Meanwhile, a school principal in Massachusetts has boasted of removing the Odyssey from the curriculum. That, too, is cast as “decolonization.” It is beyond ridiculous. For many decades, we have been tossing classical education into the ditch. Forget about studying Latin or Greek. Very few college students will have read Milton. Almost none will have read Tennyson. Most will not have heard of this Victorian poet; I know this from long experience. The cathedral was long ago burnt to cinders. What is left to do but smash the charred statues that survived the fire?

Those who command our schools and colleges behave like colonial powers in the land they occupy (with one important reservation, which I will save for the end). They exercise power for their own ends, ostensibly for the good of their subjects, who mostly suffer their rule with grudging timorousness. How do they colonize us? Let me count the ways.


The colonial power separates the children from their parents, to make them reject their traditional ways of life, and to have them think as the occupiers do.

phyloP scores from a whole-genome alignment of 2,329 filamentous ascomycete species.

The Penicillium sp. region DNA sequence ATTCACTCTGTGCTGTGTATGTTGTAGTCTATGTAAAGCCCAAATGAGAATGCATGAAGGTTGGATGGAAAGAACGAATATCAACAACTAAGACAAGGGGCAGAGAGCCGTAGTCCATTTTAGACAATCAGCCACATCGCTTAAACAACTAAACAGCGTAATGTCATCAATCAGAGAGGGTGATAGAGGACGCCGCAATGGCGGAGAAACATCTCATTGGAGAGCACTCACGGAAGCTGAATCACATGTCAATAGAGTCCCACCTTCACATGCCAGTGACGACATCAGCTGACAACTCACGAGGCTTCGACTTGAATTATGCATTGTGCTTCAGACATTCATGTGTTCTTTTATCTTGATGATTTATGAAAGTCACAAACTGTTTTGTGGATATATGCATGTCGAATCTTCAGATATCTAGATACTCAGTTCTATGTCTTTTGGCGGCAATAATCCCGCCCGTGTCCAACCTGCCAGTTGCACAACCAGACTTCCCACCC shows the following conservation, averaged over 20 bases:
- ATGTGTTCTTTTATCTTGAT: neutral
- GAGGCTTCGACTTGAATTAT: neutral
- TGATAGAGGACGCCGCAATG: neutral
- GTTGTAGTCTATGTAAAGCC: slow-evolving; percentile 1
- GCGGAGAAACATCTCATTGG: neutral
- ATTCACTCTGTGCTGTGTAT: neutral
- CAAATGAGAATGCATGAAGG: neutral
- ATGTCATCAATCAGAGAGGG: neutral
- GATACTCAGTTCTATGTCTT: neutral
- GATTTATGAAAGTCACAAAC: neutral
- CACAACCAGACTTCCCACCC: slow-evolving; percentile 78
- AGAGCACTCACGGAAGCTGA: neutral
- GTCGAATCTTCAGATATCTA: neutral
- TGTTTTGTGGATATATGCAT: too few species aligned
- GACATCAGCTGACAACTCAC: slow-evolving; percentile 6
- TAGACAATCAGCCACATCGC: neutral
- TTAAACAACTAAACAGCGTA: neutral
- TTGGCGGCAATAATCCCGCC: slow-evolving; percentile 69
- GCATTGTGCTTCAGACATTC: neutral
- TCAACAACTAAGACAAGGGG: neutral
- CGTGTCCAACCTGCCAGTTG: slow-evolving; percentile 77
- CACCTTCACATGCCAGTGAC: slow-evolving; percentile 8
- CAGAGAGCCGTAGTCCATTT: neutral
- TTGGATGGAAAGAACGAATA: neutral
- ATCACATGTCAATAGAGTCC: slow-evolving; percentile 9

When the Canadian government established schools in their far-flung and sparsely populated northern territories, they took aboriginal children from their parents and their ancient and seminomadic tribes, to house them sometimes a thousand miles away, and to teach them to read and write, and to be something just short of full Canadian citizens. Nowadays those so-called residential schools are the objects of abomination, partly for the abuse which some of the children suffered, but more for the underlying aim, which, according to their critics, was to undermine or destroy native cultures.

I hardly need to draw the parallel. Our teachers are proud to separate children from parents, intellectually, spiritually, and politically. But the parent of a minor child should be to the teacher as an employer to a tutor, delegating to him some measure of authority on condition that he do some designated work with a clear and mutually agreeable aim. Imagine a tutor posting a guard at the door of his study, lest the father enter and hear what the child is reading!

Parents have little say in what goes on at the schools where most of them are compelled to send their children. Distance is decisive. Not the vast stretches of wasteland between Yellowknife and the delta of the Mackenzie; rather we are describing the distance resulting from gigantism and bureaucracy.